- Bosnia and Herzegovina
- All Balkan Countries
The Balkans will not become isolated after Croatia joins the EU this July, President Ivo Josipovic has said.
Croatian President Ivo Josipovic said the rest of the Western Balkans would not become isolated by Croatia’s EU accession as a consequence of EU enlargement fatigue.
“What seems very important to me is to say that Bosnia-Herzegovina, Serbia, Montenegro, Macedonia and tomorrow Kosovo should implement the reforms they are expected to implement," he said.
According to him, it is not possible to join the EU without implementing reforms and Croatia's own experience confirms this: the only obstacle could be the unsatisfactory implementation of reforms.
"We had a stalemate period in Croatia. However, we have implemented all reforms. By implementing the reforms we have become a better society," he said.
"I am sure that our neighbours will benefit from the reforms on the EU pathway,” Josipovic added.
Croatia is set to join the EU in July.
The President added that relations between the countries of the region were improving, especially between Croatia, Bosnia-Herzegovina and Serbia.
Speaking of Bosnia, he said that his country saw Bosnia as an independent, sovereign state and a friend.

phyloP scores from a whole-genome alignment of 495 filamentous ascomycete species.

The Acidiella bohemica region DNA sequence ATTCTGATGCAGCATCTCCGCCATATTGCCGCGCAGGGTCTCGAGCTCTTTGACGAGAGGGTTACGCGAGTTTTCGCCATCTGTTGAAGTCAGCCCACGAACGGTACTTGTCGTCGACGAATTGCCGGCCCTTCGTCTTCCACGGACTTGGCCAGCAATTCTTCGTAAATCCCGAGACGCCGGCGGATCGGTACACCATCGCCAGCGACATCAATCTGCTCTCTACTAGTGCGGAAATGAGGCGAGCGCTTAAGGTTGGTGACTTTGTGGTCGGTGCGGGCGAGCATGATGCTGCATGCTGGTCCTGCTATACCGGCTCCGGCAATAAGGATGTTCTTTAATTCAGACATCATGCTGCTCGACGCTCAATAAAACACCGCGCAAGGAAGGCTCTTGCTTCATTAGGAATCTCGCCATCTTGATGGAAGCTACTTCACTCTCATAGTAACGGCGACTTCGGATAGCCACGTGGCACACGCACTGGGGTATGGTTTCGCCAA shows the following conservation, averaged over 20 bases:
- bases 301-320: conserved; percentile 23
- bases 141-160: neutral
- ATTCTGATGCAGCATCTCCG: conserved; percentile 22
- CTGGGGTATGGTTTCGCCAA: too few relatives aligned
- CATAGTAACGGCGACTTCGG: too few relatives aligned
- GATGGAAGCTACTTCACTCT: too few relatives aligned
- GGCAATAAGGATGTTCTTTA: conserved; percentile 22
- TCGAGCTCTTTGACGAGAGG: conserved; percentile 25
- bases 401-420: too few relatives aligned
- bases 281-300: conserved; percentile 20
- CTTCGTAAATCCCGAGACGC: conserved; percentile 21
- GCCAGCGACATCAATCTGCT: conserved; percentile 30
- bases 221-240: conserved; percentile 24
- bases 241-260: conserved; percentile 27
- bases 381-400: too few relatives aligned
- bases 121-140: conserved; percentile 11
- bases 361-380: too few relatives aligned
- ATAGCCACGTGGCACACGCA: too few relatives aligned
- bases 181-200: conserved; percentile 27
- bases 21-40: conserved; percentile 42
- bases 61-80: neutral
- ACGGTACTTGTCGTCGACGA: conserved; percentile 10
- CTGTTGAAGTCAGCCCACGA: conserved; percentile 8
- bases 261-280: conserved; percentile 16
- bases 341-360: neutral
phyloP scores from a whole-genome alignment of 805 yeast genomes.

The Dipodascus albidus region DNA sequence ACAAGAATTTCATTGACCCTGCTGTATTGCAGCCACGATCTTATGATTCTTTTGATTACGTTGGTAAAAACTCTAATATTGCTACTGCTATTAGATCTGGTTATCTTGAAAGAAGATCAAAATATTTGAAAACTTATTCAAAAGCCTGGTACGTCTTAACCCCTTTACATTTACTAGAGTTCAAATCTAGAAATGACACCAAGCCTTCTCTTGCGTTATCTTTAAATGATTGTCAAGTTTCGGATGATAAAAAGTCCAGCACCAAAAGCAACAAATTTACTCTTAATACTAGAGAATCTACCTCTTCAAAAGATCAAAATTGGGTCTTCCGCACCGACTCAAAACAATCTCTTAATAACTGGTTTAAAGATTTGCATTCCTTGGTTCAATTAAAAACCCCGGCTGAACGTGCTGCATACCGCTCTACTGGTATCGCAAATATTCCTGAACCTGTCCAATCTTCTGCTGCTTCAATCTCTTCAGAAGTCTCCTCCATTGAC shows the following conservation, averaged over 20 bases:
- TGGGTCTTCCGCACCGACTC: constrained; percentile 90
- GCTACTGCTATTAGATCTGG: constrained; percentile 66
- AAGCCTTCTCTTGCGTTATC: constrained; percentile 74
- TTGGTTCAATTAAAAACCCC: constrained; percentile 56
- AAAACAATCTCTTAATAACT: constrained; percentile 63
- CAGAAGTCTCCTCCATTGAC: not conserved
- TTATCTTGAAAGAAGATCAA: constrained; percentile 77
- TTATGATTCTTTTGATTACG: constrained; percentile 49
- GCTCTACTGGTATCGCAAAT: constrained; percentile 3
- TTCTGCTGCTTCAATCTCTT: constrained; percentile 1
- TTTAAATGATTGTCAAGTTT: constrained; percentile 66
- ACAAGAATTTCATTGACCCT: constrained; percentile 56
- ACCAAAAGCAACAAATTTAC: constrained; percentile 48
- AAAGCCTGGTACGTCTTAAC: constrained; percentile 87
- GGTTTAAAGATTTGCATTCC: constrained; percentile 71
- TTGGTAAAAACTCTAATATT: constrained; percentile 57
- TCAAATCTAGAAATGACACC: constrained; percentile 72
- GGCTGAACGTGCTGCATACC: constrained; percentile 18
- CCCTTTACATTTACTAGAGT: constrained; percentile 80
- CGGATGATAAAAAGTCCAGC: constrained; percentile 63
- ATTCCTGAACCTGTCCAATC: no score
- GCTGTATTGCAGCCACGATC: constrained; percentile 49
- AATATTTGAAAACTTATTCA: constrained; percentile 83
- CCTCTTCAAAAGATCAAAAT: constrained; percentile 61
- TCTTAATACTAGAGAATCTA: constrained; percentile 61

“I do not see any reason why Bosnia-Herzegovina should not be an EU member state tomorrow with a smart policy,” he stressed.
Commenting on the position of Croats in Bosnia, Josipovic said it was an “issue that needs to be solved by the citizens and peoples of Bosnia-Herzegovina”.
He stressed that the border between Bosnia and Croatia must not become a “Chinese wall” after Croatia joins the EU on July 1.
“We consider Bosnia-Herzegovina perhaps our most important neighbour. We have numerous trade and cultural ties. We consider this stage, in which Croatia is an EU member and Bosnia-Herzegovina is not, a transitional period. We will do everything to help Bosnia-Herzegovina become an EU member state,” the President noted.
To keep its reform policy credible for investors, the government must find common ground with the IMF and look for a new arrangement, experts say.